The threat of ransomware protection can keep CTOs and IT specialists of different levels worldwide awake all night long. When ransomware bypasses the cybersecurity measures and gets inside the IT environment of an organization, unplanned infrastructure downtime is the typical consequence. That is surely an unwanted yet least serious problem arising. The consequences following it are much more devastating. Avoid cyber Scams follow the Guest Posting as we provide you most updated technology news.
In addition to financial losses due to the unavailability of services, an organization risks suffering critical data exposure or loss. Further legal issues and reputational decreases caused by noncompliance and ransomware prevention failure are critical. When combined with the destruction of digital infrastructure, such problems can be a threat not only to the financial wellbeing of an organization. Those can threaten an organization’s operation and even existence.
In this article, we will show how organizations can prevent ransomware infections from shutting down IT environments and altering data. For general recommendations on ransomware prevention and protection, continue reading the post.
Table of Contents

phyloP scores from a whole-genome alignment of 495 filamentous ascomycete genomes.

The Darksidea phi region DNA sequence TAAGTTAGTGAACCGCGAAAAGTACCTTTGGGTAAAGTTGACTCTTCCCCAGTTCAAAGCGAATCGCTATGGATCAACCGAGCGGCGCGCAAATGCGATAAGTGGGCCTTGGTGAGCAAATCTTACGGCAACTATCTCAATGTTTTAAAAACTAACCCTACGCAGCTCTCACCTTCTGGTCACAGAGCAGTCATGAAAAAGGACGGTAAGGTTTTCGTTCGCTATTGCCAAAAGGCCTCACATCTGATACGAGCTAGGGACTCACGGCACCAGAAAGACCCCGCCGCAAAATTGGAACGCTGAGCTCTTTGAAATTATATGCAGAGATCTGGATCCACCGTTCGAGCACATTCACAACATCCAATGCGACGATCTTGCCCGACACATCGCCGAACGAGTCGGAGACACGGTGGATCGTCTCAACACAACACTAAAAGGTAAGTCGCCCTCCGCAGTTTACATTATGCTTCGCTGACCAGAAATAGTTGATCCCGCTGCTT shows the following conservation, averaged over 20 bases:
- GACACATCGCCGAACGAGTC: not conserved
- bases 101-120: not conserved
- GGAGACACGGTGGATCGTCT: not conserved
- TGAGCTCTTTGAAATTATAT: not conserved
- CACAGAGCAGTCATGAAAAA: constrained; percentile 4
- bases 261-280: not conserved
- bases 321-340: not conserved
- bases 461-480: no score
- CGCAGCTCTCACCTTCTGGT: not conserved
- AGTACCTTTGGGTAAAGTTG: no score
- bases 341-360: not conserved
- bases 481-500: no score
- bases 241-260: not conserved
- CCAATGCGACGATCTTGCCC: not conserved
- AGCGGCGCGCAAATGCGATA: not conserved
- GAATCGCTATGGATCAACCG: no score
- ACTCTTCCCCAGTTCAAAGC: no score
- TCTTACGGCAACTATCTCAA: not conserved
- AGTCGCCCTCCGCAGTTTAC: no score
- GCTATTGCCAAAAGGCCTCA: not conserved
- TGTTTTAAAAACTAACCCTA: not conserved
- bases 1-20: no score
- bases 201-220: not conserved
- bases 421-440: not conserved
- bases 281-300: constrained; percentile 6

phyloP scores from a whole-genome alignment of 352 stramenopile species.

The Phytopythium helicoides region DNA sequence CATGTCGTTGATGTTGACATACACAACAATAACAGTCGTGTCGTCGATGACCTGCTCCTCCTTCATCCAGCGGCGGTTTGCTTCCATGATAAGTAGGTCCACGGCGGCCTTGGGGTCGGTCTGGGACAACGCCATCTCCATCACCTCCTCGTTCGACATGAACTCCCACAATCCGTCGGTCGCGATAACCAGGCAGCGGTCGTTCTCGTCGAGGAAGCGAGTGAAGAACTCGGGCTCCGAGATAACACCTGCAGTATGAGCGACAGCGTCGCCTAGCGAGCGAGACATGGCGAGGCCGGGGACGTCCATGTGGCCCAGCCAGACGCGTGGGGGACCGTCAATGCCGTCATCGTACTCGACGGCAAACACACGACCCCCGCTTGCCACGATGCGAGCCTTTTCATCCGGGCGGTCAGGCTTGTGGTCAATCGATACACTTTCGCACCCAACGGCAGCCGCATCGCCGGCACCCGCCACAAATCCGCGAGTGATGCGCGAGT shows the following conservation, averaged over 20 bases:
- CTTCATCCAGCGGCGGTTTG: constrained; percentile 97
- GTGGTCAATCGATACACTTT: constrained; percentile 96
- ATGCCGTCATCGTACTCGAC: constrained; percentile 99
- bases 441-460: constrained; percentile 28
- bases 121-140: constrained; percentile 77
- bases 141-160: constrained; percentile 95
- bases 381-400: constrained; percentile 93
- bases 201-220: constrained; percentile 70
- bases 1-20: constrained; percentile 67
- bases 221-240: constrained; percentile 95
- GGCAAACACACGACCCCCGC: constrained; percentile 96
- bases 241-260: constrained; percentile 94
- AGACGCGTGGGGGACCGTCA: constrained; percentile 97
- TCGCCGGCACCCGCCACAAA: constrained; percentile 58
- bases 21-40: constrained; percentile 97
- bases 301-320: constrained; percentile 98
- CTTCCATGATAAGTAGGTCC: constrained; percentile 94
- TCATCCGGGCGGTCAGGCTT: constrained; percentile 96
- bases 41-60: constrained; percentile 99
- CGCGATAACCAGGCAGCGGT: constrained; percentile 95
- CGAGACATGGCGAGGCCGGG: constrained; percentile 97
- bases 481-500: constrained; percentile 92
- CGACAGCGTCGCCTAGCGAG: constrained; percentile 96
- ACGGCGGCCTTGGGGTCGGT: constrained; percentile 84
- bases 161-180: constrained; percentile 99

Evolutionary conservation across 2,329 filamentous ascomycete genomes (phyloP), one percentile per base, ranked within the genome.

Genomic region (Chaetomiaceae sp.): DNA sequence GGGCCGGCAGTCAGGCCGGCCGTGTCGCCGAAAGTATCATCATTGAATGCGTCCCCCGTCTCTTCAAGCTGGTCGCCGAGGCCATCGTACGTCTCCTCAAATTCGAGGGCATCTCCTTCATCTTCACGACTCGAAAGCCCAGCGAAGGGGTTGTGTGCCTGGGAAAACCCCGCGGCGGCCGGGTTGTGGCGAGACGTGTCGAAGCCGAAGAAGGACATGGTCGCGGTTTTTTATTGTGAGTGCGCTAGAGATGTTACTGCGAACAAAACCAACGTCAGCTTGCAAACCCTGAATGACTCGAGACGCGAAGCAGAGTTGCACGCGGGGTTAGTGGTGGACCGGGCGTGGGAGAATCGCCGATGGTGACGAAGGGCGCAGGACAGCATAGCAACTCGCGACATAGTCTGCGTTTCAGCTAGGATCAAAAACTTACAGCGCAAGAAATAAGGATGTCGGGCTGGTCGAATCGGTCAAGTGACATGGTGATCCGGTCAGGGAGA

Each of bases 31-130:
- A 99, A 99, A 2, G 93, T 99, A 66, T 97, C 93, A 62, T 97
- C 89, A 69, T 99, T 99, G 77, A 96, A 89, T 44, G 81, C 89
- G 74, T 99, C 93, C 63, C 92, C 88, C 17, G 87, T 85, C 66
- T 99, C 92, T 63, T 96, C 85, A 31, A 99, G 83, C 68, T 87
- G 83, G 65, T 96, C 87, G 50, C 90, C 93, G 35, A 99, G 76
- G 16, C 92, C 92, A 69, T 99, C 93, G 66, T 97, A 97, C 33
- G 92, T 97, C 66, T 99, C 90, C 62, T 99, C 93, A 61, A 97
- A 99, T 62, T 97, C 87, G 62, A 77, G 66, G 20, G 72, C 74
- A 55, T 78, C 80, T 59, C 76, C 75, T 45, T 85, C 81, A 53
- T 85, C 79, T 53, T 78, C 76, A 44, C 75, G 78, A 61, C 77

How Does Ransomware Work?
Ransomware is a type of malware that gets inside an IT system and starts sneakily encrypting the reachable data files and objects. Most frequently, users remain unaware of malware presence until they see a third-party message on the OS’s desktop about their files being encrypted. Along with that, the ransomware displays a message from hackers about the ransom demand for the decryption key till a certain deadline. Otherwise, the encrypted data is promised to be made publicly available or deleted.
The major difficulty here is that, if you don’t have the appropriate decryption key, you most probably won’t be able to decrypt your data once ransomware encrypts it. Hackers use advanced encryption algorithms to prevent the decryption of their ransomware strains with the help of any other solution. Simply put, even today’s most high-performing supercomputers would take years to complete data decryption in that case.
Effective Ransomware Prevention and Protection Measures
Along with the development of ransomware, the measures of cyber protection are also evolving.
Keeping in mind that any organization or individual present online can become a target of a ransomware attack, particular measures for preventing and mitigating ransomware infections should be applied regardless of circumstances. The following best practices for ransomware prevention and protection are the universal recommendations that can strengthen data resilience against ransomware regardless of the organization’s size, type, and market branch.
Most ransomware infections are delivered via the breaches in the organization’s cyber protection that employees open. For example, a sales manager opens an email that seems to be legitimate, downloads an attachment, or clicks the link in that email, and that action lets ransomware into the system. An employee can either be unaware of a threat or act on the hackers’ benefit purposely, but the result remains the same – the IT system of an organization gets infected with ransomware.